Connecting Communities, a three-year pilot project funded by the Law Foundation of Ontario (LFO), is addressing some of these barriers through innovative training projects. These projects strengthen connections between legal and community organizations and build the capacity of front-line workers to provide legal information and effective referrals to people who do not speak English or French, or who live in rural or remote communities.

Op-ed: Let’s Renew Our Commitment to Civil Liberties (CCLA)
We knew, from contemporary history, that the absence of such legal protections resulted in societies where exceptional measures became the norm. Such societies could devolve into accepting presumptions of guilt, secret trials, secret evidence, extrajudicial execution, arbitrary detention, torture, even ethnic cleansing and massacres. To prevent such devolution, Canadians knew that any incursion into civil liberties must be legally and demonstrably justified in a free and democratic society; unjustifiable incursions must be remedied. We upheld the absolute nature of the prohibitions against torture and arbitrary detention, even in times of national security emergency. Domestically and internationally, Canadians took the position that vigilant adherence to universal human rights guaranteed by law was the best protection against an erosion of civil liberties that could unrecognizably alter democratic states. Can we make the same claim today? Our national security actions since 9/11 require our attention.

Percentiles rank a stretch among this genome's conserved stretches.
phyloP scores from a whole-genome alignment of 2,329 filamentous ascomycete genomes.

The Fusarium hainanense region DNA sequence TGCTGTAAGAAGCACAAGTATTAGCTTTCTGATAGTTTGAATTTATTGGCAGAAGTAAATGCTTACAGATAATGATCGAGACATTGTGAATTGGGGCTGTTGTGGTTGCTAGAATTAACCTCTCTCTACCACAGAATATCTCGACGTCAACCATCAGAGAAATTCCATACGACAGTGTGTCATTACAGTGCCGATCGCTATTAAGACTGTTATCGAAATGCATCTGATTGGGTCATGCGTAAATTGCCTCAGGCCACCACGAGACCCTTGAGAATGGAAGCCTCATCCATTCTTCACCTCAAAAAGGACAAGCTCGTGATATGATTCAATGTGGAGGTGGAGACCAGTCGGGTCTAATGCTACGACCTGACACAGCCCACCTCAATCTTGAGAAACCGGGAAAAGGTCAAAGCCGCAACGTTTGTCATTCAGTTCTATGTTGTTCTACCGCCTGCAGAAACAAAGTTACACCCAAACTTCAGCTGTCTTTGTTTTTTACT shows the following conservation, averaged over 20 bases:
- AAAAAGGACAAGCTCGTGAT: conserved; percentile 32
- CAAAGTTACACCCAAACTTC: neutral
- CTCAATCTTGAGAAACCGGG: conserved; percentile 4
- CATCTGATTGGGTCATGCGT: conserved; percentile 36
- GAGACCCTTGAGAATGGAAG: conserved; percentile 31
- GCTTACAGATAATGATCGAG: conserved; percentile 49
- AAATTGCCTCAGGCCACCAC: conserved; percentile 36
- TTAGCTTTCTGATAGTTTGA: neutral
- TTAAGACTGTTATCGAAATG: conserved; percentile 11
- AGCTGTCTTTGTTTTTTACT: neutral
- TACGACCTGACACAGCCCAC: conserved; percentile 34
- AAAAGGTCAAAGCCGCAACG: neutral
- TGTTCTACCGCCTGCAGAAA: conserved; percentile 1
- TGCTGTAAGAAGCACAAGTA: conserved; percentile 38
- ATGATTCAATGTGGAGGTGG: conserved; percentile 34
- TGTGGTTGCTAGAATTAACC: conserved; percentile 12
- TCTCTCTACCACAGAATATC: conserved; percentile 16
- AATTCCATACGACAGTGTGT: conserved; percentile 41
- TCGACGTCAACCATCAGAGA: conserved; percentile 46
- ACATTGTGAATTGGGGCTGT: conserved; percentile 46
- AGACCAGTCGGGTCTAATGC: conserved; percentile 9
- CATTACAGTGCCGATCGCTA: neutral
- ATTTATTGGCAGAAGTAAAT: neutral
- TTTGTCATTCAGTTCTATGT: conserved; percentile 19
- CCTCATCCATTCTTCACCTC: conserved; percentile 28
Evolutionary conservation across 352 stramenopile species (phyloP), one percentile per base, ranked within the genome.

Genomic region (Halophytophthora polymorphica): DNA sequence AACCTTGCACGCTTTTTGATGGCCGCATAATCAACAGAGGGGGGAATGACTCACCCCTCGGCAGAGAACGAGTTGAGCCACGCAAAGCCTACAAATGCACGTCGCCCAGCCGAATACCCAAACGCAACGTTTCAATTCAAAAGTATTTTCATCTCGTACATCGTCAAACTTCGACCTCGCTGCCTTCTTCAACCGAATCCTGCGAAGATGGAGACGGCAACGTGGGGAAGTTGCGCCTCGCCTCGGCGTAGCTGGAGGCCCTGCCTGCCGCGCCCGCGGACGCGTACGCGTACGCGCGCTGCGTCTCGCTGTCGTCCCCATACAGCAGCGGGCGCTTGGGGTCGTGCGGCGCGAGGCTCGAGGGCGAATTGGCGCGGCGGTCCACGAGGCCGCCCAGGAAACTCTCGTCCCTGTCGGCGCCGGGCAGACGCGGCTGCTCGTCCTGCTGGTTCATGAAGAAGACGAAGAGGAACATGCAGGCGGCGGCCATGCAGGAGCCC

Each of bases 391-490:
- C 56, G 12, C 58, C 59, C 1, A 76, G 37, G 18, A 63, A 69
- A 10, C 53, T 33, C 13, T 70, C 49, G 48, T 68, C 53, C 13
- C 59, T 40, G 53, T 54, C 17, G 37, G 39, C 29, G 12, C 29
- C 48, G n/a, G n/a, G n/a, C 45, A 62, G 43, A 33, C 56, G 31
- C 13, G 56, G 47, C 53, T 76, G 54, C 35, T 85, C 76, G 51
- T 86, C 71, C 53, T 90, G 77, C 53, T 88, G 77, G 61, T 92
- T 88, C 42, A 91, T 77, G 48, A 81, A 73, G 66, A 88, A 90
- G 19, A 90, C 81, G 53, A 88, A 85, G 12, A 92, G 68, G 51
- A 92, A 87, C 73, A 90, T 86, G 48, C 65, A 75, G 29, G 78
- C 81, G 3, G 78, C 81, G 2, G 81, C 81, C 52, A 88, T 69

Immigrant Earnings Differences Across Admission Categories and Landing Cohorts in Canada – PDF (Canadian Labour Market and Skills Researcher Network)